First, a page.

Moving forward, as a business, what resources do you need to successfully traverse the cloudy, undetermined skies surrounding COVID-19?
There’s an old Texas saying … “there is nothing between Amarillo and the North Pole but a barbed wire fence.” Another? “If you don’t like the weather in Texas, just wait a minute.”
As we venture further into the COVID-19 reality, the climate is similarly extreme and completely unpredictable. What began as sudden Work From Home (WFH) mandates has shifted between different work scenarios at the office and at home, each of which demand preparation, attention, and – amid a pandemic – extreme caution.
Suffice it to say, no one could have predicted our current state of affairs. But moving forward, as a business, what resources do you need to successfully traverse the cloudy, undetermined skies surrounding COVID-19?
5 Office Technology Resources You Should Consider As COVID-19 Lingers On:
1. A Remote Work Checklist.
The Remote Work Assessment and Remote Work Checklist are no substitute for a comprehensive disaster recovery plan. However, they provide a great starting point for companies to optimize and improve productivity while some (or all) employees continue to work from home.
Questions that immediately come to light when performing such an exercise:
- How do we communicate without the familiar office phone system and company phone directory readily available?
- How do we conduct employee meetings now that we’re no longer together in the office?
- Do all employees have the same understanding of communication availability and responsiveness, work schedule, and work output as the executive team?
- Are home computers and the Internet service from employee homes adequate for remote working? What kind of work can be conducted given these potential limitations?
2. A Secure WiFi Network.
Without one, employees can unnecessarily put their business at risk.
If possible, you should work on your secure, private home network instead of relying on public WiFi. If you send your data through an unsecured WiFi connection, you lose the power of privacy making it possible for cybercriminals to intercept your data. You may be putting personal information at risk if you are accessing your email account or sending sensitive data over a public WiFi network.
3. A Robust Communications Platform.
A hybrid (a la partial remote and in-office) work environment can create confusion and lags in productivity as employees collaborate with one another and communicate with customers.
Two communication technology resources to consider:
VOIP Phone System: A VoIP solution, in contrast to a legacy system, goes where you go. The ability to communicate from anywhere you have an internet connection isn’t just a matter of convenience. For the increasing number of companies that rely on remote teams, it’s essential.
Video conferencing: We’re beyond familiar with the Zoom boom of 2020. Frankly, many of us may be have video meeting fatigue. But, under the current circumstances, is your business utilizing video conferencing as a way to stay in touch with your own client needs? To corral your scattered workforce for important team meetings?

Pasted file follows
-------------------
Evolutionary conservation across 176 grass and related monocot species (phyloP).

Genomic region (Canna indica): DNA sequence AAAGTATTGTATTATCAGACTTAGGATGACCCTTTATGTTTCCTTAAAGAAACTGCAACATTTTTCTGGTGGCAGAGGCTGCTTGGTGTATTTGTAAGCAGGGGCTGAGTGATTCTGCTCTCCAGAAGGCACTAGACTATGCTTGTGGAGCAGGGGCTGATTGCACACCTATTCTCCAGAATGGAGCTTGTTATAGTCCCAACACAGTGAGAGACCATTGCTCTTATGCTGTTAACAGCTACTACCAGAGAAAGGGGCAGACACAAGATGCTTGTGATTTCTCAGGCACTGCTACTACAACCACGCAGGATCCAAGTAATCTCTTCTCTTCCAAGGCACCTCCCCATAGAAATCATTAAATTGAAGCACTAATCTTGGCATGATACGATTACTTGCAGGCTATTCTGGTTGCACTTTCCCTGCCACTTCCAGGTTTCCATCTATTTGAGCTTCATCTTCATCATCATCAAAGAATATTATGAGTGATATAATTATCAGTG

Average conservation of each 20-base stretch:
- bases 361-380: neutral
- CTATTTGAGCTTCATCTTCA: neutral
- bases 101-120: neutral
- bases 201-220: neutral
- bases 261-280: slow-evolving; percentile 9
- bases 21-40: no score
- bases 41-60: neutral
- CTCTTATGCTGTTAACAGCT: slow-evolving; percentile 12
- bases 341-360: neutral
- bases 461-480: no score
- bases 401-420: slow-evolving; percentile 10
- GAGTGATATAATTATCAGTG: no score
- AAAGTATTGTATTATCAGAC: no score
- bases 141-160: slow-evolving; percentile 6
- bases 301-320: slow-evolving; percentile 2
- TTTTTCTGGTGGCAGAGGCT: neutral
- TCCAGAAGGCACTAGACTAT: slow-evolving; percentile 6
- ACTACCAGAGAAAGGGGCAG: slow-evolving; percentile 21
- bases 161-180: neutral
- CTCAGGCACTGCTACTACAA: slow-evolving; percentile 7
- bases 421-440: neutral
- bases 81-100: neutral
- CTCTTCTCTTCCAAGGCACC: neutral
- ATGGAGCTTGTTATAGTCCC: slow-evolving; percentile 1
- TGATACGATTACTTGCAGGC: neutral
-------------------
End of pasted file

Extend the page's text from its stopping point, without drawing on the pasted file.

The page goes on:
Solutions such as GoMeet Video Conferencing creates smarter, faster, engaging and actionable meeting experiences.
3. File Sharing/Collaboration Capabilities.
Consider Microsoft Teams, or Slack as examples. A Unified Communications solution, meanwhile, provides a comprehensive environment for better communication. As an example, folders are easily and securely shared with co-workers (or those outside the organization), so multiple people can access and edit the same set of content.
Folder sharing saves time by not having to search for the latest version of docs or consolidate multiple revisions and shortens feedback loops.
4. Temperature Scanning Functionality.
A COVID-19 outbreak can swiftly interrupt your employees’ return to the office. Beyond valuable sanitation protocols, employee health and safety starts at the front door.
Whether you record employee temperatures one by one with a handheld device, or consider an automated body surface temperature screening solution, proactively screening employees upon arrival is a strongly recommended preventative measure as the pandemic lingers on.
5. A Trusted IT Partner.
The question: Did your IT provider help you navigate a work from home (WFH) environment? As businesses reopened, could they address challenges of returning to the office?
Technology needs have changed rapidly over the past six months, and they continue to do so. Moving forward, whether you’re currently using a Managed IT provider, or an internal IT team, ask yourself:
- Is day-to-day IT maintenance dragging you down?
- Is network security a concern … or an ongoing problem?
- Are you seeing frequent downtime and/or slow resolution?
- Are you expecting the unexpected with your IT budget?
The business climate ahead may be cloudy at best, but the need for a trusted technology partner has never been clearer than before. A provider merely delivers products and services. A partner aligns these deliverables with your corporate goals and objectives in mind.
At Datamax, partnership is not part-time. Schedule Your technology assessment below to learn more!